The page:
Addressing corruption should be a goal, not just the goal

It is important to remember that corrupt behaviour may present as the cause, symptom, and/or consequence of other policy challenges. To address corruption in one context, it is likely necessary that other equally pressing problems are addressed. In other words, corruption cannot always be addressed in isolation.

Some international initiatives which seek to address corruption do so in tandem with broader goals. For instance, the United Nations Sustainable Development Goals which call for global actions to end poverty and protect the planet specifically note the need to substantially reduce corruption and bribery. The Indo-Pacific Economic Framework for Prosperity, consisting of 40 per cent of the global GDP, addresses anti-corruption in one of its pillars – along with other pillars on trade, supply chains, and clean energy. Such international cooperative efforts that recognise the multi-disciplinary impacts of corruption are commendable, given that corruption has already been demonstrated to undermine clean energy projects in the green transition.

On a domestic level, the reduction and prevention of corrupt behaviour requires a multidisciplinary response, with an emphasis on enablers that may often be deemed too difficult to address. All corrupt behaviour stems from some form of motivation or desire, be it financial, political or something else. Recognising these deeper drivers – some of which may originate from dire circumstances of poverty and other societal pressures – can help policymakers identify what the real problems are and what can be done to address them. The challenge, then, is ensuring that buzzwords from corruption-prevention policies can be properly translated into tangible outcomes, particularly in a world that grows increasingly complex. Criminalising and prosecuting corrupt acts can only be part of the answer. As states differ in their capacities, needs and priorities, they will need to identify what gaps exist and how these can be remedied. Generating the political will to do so is the next step which will require its own separate piece.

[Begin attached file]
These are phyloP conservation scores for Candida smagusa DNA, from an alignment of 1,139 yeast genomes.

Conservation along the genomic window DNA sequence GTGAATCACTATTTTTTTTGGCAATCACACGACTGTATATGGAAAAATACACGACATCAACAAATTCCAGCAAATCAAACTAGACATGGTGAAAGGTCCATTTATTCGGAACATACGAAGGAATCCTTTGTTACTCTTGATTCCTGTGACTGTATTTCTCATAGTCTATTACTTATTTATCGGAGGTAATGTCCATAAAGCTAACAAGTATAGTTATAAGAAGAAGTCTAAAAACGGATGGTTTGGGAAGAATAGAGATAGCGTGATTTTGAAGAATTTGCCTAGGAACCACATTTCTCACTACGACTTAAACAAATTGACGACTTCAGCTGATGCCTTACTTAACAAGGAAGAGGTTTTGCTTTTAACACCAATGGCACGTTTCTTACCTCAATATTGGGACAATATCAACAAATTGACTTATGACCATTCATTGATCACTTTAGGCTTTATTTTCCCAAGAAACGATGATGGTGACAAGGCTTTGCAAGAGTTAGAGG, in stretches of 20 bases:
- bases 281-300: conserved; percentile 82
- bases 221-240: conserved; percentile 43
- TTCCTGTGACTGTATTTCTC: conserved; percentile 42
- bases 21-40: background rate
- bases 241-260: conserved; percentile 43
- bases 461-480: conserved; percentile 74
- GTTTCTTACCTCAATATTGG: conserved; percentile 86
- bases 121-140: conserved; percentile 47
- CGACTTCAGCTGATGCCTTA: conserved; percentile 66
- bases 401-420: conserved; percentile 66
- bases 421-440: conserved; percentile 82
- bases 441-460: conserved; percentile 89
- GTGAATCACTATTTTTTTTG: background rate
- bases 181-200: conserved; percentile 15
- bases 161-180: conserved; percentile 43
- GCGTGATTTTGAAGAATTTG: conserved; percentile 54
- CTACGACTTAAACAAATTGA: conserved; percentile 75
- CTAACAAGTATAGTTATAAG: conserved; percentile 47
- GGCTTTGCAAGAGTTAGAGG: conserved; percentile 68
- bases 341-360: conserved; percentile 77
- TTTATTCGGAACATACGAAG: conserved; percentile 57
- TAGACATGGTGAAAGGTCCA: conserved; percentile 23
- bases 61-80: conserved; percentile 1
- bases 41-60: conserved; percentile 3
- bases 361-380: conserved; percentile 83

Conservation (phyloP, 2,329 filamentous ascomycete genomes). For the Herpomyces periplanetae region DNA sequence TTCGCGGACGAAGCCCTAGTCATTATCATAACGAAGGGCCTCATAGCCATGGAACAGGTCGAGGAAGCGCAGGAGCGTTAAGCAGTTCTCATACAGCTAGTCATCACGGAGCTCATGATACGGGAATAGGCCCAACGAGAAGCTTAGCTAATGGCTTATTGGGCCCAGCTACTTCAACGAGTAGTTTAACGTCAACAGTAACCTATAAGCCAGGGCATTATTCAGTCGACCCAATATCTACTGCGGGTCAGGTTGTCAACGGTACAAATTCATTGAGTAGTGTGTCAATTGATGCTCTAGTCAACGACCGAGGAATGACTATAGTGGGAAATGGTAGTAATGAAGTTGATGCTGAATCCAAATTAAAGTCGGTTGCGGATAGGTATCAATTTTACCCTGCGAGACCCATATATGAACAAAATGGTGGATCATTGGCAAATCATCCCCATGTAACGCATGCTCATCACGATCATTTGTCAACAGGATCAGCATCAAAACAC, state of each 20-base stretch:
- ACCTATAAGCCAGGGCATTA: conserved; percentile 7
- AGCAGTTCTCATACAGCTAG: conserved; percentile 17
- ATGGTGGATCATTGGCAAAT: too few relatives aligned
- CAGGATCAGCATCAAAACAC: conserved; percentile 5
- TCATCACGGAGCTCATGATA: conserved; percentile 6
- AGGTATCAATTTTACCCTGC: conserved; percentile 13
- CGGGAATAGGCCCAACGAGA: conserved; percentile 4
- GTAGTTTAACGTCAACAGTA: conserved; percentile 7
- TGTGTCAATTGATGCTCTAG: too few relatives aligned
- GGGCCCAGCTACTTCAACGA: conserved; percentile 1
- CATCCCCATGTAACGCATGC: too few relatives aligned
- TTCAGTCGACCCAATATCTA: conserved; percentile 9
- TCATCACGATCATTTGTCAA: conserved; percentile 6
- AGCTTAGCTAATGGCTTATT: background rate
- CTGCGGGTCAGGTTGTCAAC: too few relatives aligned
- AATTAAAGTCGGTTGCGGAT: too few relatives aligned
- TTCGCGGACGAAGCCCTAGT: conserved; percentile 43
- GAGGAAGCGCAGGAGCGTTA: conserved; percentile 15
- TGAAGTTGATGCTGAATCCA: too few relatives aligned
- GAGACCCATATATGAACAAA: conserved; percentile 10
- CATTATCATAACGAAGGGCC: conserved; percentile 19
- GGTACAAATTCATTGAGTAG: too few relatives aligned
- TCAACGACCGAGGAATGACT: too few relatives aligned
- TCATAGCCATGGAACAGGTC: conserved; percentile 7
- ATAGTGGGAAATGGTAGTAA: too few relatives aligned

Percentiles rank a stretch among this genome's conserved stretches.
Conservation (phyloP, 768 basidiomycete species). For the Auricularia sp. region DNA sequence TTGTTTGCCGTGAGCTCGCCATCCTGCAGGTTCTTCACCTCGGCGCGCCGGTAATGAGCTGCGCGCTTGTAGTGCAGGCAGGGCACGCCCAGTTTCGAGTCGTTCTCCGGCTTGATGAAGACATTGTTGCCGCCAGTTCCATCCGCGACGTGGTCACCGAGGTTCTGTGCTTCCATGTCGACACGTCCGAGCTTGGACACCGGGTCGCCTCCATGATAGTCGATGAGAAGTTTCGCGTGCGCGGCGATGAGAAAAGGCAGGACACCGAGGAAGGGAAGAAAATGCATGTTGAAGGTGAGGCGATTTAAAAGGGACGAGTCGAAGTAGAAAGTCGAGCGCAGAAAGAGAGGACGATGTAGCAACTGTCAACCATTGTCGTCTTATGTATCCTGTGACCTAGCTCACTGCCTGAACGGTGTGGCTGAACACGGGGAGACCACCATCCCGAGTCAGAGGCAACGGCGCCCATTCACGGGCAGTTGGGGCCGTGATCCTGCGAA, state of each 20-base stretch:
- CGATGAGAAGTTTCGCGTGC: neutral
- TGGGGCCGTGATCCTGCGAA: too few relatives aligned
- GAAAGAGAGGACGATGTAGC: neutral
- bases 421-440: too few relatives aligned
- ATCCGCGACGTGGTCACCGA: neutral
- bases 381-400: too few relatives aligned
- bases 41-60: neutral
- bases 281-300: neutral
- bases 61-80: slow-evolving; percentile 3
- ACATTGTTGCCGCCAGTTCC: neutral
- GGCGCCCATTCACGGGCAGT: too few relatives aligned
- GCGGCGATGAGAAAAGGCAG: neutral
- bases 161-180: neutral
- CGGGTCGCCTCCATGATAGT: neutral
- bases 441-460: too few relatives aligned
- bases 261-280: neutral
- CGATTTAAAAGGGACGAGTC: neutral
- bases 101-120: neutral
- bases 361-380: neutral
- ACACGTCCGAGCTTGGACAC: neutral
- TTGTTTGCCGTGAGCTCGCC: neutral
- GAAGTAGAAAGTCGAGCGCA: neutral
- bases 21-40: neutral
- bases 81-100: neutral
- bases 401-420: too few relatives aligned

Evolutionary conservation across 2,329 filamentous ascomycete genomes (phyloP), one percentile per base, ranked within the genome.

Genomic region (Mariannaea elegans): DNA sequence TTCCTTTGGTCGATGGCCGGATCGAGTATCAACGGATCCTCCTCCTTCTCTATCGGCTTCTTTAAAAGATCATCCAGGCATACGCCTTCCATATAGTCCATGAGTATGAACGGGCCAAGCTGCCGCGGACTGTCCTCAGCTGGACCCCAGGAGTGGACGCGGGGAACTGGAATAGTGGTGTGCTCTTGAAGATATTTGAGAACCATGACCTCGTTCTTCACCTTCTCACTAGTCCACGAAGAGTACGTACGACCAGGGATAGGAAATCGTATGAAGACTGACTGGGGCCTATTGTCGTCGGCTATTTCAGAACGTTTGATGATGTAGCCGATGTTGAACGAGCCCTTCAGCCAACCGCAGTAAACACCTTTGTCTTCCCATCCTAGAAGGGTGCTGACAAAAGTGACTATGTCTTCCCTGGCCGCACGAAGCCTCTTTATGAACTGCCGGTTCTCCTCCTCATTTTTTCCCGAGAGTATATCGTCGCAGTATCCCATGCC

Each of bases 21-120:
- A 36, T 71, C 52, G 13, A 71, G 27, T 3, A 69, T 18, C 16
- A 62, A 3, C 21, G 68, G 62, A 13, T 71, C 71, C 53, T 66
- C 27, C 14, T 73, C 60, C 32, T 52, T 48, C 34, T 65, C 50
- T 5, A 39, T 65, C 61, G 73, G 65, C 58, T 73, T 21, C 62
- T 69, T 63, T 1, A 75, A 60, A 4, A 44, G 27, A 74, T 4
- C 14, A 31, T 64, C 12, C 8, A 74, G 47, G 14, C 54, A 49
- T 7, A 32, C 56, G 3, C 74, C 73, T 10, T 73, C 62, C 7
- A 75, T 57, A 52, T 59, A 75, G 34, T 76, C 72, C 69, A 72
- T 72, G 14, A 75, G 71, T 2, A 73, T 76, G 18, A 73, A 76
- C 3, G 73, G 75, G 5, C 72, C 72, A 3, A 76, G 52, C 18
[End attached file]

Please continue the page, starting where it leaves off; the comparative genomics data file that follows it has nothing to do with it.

Anne Lim is an MPP alumna and UNODC consultant from Malaysia with over 6 years of formal experience in the private and public sector. To learn more about Anne Lim, visit her profile on LinkedIn.